Indigenous History, Colonialism and Identity in Western Canada (HIC3311)

StaffDr Bryony Onciul - Convenor
Credit Value30
ECTS Value15
NQF Level4
Duration of Module Term 2: 11 weeks;

Module aims

The aim of this module is to provide you with a core understanding of the key issues in Indigenous history in western Canada. You will have the opportunity critically review and engage with current debates in the field. You will acquire competency in a number of transferable skills, including experience in analyzing evidence, working with sources, and cultural awareness. By analyzing key events in Indigenous history you will gain an understanding of how history impacts upon current cross-cultural relations and cultural identity in North America. You will gain skills in using and analyzing a multitude of sources from archival material and museum exhibitions to film and oral history. The module explores how Indigenous peoples have been (mis)represented throughout history and how groups such as the Blackfoot currently represent themselves. The module explores how and why people claim and reclaim identities and how processes such as repatriation, community museums, Indigenous film and literature add to current cross-cultural understandings. You will consider these issues cross-culturally, exploring different ontologies, and approaches to history. Throughout the module you will have the opportunity to considered the theoretical and practical issues of ‘doing Indigenous history’ as a cultural outsider.

ILO: Module-specific skills

  • 1. Demonstrate an understanding of the main concepts and debates within Indigenous history
  • 2. Demonstrate competency in analysis of different cultural ontologies
  • 3. Reflect critically upon the relationship between Western and Indigenous history

ILO: Discipline-specific skills

  • 4. Competent use of archives, libraries and electronic databases to find information
  • 5. Critically evaluate the use of historical evidence
  • 6. Contextualize changing perspectives and approaches over time

ILO: Personal and key skills

  • 7. Work collaboratively on group exercises
  • 8. Work independently on essay assignments
  • 9. Demonstrate oral presentation skills

Syllabus plan

The syllabus will include many of the following topics: • Culture, History and Sense of Place • Traditional Life • The Western Frontier • Colonization • Treaties and Reservations • Questions of Genocide • Missionaries • Residential Schools • Tourism • Indian Days, Rodeos and Powwows • The American Indian Movement, 1970s and Civil Rights • Museums, Heritage, and Cultural Centers • Identity and Self-representation • Repatriation • Oral History • Enduring Stereotypes • Popular Culture, First Nations on Film, Indigenous Film, TV and/or Literature • Research Methodologies • Postcolonialism • Decolonisation • Doing Indigenous History Today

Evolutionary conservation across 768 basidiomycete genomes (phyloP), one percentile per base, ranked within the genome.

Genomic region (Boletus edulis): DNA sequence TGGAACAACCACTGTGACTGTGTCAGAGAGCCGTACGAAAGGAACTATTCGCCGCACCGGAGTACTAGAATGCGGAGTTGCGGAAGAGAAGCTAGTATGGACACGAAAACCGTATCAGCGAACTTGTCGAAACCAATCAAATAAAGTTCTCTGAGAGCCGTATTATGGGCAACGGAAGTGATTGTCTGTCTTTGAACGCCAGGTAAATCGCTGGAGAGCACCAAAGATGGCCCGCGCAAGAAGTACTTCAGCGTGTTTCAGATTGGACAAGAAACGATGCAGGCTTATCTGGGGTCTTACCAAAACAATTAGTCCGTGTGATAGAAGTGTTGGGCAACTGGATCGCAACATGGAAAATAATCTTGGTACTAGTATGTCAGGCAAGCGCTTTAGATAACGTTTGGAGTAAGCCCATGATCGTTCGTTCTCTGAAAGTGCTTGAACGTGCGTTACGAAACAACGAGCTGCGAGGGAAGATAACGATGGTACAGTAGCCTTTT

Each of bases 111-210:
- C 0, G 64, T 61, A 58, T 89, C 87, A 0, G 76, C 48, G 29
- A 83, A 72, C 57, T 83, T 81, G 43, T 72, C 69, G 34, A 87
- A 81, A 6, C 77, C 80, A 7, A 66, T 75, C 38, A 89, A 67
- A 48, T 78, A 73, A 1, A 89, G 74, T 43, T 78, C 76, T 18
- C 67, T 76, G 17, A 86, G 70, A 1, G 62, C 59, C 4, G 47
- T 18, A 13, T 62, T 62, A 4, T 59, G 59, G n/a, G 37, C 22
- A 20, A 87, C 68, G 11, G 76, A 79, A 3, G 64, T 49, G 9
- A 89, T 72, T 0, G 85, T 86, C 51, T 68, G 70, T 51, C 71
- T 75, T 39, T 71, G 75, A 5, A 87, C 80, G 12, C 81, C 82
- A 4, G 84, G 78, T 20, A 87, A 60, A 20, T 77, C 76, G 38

Learning activities and teaching methods (given in hours of study time)

Scheduled Learning and Teaching ActivitiesGuided independent studyPlacement / study abroad

Details of learning activities and teaching methods

CategoryHours of study timeDescription
Lectures1111 x one hour lectures
Seminars2211 x two hour seminars
Self-led study 267Preparation for lectures, seminars and assignments. Assigned readings, primary source analysis, independent research, digital archive research, engagement with relevant films and literature highlighted on the course. Meeting with fellow students for group work and assessment prep.

Formative assessment

Form of assessmentSize of the assessment (eg length / duration)ILOs assessedFeedback method
Plan for group led seminar Max 3 pages to be discussed with Tutor 1-7, 9Verbal
Abstract for Essay150 words1-6,8Written

Summative assessment (% of credit)

CourseworkWritten examsPractical exams

Details of summative assessment